Updates to this story
The Ministry of Defence (MoD) had a barrage of six hundred thousand automated botnet attacks a day, an ex-employee has told Techeye.
The source, who worked for the organisation three years ago, also said that many of these came from China, telling us that the attacks decreased significantly when addresses from China were blocked. However, these came back when hackers managed to find a way around the block.
We contacted a security expert with inside knowledge of the problem, who agreed with the comments: "While there's not much I can say about the workings and findings at the MoD, it's not a secret that the UK on a whole suffers from botnet attacks from other countries," he told TechEye.
"This is particularly a problem in the Government sector, corporations and other secret services. These can come from as far afield as Australia, but the most common attacks we see are those from the likes of China.
"Cyber attacks and cyber espionage are only going to get worse and as the MoD discovered no amount of blocking will be able to deter these."
Ironically the comments come as a government report today for the first time highlights that UK cyber crime costs £27 billion a year.
However, the government warns that the costs could be much higher. Business face the brunt of the attacks with the report attributing £21 billion of costs to them, while the government shed £2.2 billion and citizens splurged £3.1 billion.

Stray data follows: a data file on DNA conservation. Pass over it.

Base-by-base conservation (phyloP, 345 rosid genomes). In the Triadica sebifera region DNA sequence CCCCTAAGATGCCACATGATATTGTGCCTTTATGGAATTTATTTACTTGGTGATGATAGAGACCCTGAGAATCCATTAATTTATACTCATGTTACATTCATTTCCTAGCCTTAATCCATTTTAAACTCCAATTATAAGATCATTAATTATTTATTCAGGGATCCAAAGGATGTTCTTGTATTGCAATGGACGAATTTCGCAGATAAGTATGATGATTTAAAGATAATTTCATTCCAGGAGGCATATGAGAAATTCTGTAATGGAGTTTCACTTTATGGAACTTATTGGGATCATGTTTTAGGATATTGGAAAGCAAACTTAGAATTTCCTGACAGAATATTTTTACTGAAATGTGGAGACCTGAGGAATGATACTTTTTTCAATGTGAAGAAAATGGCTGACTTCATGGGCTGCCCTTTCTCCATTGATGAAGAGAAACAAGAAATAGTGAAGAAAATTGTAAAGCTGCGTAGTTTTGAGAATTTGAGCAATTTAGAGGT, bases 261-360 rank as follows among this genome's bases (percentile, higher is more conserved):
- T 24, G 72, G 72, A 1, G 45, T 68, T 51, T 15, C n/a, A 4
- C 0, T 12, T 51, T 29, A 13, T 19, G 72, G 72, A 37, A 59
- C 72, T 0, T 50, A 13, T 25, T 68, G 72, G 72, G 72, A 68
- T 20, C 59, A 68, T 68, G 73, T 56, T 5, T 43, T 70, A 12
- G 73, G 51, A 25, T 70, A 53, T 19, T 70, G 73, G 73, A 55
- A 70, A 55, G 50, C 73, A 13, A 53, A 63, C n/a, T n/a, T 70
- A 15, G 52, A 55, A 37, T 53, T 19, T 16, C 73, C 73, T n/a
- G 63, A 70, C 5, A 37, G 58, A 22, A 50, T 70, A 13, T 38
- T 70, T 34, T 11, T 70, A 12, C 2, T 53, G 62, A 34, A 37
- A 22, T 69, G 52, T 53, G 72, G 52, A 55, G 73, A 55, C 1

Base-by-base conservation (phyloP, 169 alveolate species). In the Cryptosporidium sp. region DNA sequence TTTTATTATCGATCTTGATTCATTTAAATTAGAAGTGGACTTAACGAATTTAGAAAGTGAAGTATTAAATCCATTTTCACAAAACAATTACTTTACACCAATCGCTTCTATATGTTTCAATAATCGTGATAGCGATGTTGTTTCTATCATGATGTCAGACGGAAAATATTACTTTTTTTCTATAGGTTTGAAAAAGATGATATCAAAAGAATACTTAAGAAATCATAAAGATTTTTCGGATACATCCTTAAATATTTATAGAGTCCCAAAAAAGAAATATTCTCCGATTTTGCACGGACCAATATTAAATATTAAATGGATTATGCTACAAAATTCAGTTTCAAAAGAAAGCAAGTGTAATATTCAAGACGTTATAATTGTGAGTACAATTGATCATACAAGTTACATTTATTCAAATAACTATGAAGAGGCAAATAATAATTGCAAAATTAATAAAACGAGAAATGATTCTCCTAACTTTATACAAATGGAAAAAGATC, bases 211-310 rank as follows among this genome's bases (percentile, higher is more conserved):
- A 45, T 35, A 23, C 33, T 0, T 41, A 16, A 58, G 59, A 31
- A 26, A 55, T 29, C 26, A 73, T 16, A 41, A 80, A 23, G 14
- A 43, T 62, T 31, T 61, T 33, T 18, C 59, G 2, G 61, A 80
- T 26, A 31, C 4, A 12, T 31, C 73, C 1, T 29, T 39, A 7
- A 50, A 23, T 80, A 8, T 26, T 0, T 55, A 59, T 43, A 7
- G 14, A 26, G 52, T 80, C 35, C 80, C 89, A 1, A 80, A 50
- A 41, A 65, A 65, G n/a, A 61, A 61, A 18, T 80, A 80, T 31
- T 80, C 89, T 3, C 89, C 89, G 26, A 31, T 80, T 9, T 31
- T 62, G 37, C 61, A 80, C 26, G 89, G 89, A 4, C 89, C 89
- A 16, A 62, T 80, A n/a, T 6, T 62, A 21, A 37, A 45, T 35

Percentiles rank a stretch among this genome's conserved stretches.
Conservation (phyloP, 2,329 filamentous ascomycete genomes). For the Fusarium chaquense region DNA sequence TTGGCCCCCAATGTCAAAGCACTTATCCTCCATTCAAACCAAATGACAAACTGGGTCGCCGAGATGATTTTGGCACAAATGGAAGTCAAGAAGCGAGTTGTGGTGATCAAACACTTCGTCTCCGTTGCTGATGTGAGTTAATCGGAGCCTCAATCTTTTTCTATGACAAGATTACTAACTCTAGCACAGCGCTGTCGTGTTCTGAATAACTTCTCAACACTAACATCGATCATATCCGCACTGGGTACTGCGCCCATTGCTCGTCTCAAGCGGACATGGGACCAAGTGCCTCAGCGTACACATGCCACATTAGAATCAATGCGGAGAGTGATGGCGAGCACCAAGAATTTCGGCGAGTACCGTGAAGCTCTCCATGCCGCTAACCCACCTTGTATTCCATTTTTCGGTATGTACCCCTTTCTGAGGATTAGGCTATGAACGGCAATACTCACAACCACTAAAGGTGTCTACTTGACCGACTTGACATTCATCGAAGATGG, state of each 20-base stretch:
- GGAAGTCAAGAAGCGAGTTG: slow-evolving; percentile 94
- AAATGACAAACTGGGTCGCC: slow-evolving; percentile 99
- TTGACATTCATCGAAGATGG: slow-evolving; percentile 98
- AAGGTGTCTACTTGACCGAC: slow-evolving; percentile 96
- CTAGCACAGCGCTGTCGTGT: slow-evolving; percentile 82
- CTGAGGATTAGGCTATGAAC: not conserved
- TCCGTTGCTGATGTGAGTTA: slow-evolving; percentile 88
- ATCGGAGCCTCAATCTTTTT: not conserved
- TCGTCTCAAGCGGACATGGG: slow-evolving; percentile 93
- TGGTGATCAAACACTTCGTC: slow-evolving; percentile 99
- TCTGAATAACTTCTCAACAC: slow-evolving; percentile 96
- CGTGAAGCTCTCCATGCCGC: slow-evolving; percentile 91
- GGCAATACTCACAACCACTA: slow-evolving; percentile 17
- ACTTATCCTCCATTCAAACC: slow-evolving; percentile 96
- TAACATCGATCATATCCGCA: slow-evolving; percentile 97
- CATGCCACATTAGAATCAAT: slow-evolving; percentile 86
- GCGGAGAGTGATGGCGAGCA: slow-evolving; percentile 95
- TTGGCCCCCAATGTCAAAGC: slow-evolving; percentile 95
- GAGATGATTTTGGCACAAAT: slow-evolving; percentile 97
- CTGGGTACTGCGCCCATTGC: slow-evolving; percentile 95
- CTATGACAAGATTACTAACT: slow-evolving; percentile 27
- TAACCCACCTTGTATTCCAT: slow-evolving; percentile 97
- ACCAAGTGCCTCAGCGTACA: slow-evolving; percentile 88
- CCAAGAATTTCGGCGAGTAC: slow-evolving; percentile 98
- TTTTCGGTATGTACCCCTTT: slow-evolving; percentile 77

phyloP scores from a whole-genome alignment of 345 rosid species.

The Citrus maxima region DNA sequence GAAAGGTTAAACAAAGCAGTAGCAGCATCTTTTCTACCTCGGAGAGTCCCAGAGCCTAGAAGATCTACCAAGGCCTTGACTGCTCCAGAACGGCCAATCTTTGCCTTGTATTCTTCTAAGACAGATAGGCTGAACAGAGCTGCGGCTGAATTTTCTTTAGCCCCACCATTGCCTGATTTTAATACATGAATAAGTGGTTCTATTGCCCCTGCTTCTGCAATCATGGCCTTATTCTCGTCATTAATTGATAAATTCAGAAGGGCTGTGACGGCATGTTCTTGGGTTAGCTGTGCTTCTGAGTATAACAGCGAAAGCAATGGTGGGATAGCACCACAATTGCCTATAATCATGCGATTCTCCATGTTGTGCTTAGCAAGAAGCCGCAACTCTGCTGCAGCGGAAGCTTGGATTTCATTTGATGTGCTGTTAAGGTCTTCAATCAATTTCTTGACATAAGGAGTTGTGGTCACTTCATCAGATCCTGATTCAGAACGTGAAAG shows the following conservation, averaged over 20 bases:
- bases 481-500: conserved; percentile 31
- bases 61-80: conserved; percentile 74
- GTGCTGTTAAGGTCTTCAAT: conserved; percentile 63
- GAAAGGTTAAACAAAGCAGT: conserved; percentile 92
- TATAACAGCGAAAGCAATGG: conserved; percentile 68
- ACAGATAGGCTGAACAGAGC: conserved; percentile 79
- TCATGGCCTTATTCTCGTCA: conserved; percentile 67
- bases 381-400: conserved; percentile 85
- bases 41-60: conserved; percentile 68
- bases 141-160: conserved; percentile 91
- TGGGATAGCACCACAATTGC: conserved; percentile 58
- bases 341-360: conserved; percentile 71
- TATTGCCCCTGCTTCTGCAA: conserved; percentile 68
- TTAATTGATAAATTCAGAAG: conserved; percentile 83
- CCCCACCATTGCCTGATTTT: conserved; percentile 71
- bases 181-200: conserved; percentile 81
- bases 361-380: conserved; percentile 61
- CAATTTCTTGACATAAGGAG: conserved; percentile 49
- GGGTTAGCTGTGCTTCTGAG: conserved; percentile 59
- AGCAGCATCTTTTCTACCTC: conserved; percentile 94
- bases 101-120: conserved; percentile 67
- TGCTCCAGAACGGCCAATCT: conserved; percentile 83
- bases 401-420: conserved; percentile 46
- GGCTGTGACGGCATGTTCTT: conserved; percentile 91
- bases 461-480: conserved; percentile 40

Security minister Baroness Neville-Jones told delegates at a press briefing this morning in London that the government was determined to work with industry to tackle cyber crime.
At the moment, cyber criminals are "fearless because they do not think they will be caught", she said, before adding that the Government had a strategy to tackle the problem and had committed £650m over the next four years to it.
However, a the source told Techeye that the Government shouldn't just throw money at the situation.
"The government needs to ensure it employs people who can do the right in depth research rather than just throwing money at the cyber security budget," he said.
According to the report, nearly half of the £21bn cost to business was made up of intellectual property theft. This included illegal downloading and file sharing as well as industrial espionage, such as the theft of designs and commercial secrets. The hardest-hit sectors were pharmaceuticals, biotech, electronics, IT and chemicals.
This was something that was highlighted in a report by security firm McAfee last week, which found that hackers in China had hacked into the computers of five multinational oil and gas companies.
McAfee said in its Night Dragon whitepaper that hackers had stolen bidding plans and other critical proprietary information. This can be used to detrimental effect and give competitors an advantage.